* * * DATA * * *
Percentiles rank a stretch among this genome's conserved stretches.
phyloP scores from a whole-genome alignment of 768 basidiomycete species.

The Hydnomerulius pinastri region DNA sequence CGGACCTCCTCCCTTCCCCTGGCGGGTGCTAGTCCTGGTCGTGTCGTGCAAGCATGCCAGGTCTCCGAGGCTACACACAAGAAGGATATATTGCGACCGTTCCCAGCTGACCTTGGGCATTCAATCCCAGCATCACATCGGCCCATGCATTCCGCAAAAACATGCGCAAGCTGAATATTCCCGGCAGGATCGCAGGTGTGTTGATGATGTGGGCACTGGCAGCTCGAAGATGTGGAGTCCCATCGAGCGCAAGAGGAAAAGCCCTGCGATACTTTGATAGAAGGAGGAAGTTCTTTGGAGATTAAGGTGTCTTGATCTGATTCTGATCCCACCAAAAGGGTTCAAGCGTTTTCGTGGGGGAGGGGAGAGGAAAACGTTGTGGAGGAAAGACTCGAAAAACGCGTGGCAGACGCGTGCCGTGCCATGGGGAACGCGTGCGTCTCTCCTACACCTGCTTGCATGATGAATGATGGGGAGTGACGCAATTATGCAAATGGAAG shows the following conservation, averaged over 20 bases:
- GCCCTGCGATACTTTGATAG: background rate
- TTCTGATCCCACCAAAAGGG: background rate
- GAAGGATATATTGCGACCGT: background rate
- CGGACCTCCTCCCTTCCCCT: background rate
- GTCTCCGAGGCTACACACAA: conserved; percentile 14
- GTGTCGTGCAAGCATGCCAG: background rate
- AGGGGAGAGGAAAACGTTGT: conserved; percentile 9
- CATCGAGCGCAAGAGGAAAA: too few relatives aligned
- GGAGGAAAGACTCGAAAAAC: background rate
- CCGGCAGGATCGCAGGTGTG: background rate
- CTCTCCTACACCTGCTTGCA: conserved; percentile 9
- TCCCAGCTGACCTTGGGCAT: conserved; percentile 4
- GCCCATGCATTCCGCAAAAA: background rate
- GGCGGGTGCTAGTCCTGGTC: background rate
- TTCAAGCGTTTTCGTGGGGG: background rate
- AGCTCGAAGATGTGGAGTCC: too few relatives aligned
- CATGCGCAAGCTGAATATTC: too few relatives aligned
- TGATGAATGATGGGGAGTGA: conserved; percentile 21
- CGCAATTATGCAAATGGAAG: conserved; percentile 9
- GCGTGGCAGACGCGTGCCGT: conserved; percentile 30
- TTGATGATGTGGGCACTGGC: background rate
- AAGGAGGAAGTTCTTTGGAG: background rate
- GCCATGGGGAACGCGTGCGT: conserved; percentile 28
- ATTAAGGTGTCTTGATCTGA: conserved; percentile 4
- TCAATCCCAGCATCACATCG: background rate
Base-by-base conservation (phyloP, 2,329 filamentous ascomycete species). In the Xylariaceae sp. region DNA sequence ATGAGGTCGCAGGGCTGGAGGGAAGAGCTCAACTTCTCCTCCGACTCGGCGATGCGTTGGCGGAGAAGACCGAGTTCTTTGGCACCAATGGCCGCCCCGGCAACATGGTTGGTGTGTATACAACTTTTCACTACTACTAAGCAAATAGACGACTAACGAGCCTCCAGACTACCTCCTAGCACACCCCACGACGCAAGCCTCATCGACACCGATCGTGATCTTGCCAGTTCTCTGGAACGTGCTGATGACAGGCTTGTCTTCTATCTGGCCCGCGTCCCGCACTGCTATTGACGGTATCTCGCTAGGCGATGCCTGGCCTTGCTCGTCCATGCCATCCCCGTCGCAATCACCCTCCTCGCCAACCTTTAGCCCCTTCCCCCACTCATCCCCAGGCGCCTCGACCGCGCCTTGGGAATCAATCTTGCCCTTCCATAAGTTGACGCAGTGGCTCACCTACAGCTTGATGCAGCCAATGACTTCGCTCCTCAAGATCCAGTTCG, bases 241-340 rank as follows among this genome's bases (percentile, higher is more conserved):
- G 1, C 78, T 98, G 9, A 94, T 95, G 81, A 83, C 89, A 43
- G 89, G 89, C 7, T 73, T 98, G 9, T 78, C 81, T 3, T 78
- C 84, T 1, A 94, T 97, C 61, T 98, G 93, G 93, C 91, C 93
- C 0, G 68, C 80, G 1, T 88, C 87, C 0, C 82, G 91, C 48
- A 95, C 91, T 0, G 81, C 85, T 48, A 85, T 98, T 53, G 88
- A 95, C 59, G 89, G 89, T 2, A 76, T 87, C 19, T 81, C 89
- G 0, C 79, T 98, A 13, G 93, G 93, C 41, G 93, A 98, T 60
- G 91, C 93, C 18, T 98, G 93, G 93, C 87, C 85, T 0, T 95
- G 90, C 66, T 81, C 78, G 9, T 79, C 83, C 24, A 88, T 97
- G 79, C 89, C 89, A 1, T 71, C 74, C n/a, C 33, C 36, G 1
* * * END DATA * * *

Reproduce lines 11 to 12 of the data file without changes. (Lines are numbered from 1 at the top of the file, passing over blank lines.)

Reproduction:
- CATCGAGCGCAAGAGGAAAA: too few relatives aligned
- GGAGGAAAGACTCGAAAAAC: background rate